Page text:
By Rachel Dawson
Oregon elected officials and appointed staff love to claim they base their decisions on the best and most accurate data available.
A recent Oregon Department of Transportation study demonstrates that this often isn’t the case. In fact, staff are knowingly using inaccurate data to reach seemingly favorable conclusions.
ODOT’s Climate Office Program Manager admitted in an August meeting that her office is falling short on its vision for emissions reductions. Oregon missed its 2020 goal of 50,000 registered electric vehicles and is projected to also fall short of its 2025 and 2030 goals.
As of last month, there are fewer than 36,000 registered EVs in the state. Of those, about 12,000 are plug-in hybrid vehicles, which still have combustion engines and use traditional gasoline for longer trips.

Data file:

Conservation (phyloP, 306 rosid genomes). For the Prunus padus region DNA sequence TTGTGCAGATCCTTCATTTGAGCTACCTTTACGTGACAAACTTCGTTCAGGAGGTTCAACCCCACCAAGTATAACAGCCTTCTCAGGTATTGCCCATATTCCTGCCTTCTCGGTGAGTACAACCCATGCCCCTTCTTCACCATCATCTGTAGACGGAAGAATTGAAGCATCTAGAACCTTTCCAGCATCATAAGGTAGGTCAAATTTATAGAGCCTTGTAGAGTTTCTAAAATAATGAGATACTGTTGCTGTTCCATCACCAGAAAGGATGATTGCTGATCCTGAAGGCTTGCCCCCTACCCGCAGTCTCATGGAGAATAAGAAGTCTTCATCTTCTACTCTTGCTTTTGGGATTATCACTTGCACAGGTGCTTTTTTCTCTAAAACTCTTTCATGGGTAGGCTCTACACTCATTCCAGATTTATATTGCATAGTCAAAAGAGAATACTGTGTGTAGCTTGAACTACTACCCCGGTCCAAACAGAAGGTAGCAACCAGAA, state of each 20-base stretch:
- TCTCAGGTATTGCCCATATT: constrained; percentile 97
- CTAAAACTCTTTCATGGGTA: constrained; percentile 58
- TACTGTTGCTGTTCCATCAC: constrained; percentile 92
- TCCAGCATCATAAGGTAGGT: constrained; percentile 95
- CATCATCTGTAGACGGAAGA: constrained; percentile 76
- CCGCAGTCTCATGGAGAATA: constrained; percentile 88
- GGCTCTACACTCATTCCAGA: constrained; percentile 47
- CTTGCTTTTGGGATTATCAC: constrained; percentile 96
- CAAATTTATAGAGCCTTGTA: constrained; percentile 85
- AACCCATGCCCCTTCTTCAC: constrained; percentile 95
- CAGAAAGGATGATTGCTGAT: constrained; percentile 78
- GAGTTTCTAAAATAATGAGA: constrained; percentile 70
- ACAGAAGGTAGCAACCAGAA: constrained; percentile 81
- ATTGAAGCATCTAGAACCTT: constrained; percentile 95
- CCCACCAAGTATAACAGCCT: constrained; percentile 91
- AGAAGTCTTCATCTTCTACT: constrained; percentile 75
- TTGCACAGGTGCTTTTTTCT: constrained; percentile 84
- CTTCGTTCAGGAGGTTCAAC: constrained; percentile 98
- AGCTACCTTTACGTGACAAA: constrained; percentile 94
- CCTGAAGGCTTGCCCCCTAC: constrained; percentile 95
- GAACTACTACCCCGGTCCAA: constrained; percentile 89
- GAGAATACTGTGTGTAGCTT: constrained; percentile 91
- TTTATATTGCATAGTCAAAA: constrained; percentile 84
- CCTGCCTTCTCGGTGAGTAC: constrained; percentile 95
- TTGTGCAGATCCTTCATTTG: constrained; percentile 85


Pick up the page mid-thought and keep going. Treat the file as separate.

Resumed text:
As part of ODOT’s efforts, staff conducted a study to identify gaps in the EV charging infrastructure and propose solutions to accelerate EV adoption.
However, the study is based on the false assumption that we already met our state EV goal. The report claims that there is an “extraordinary need” for more than 70,000 public charging ports and 770,000 home chargers by 2030. Many of these chargers would be paid for by utility ratepayers and taxpayers, most of whom won’t use them.
ODOT staff will base their EV recommendations on inaccurate data, showing our state has more EVs and thus a greater need for building out the taxpayer-funded charging infrastructure. ODOT should reverse course immediately and use the true number of EVs on the road, not the number it wished we had.
Rachel Dawson is a Policy Analyst at Cascade Policy Institute, Oregon’s free market public policy research organization.
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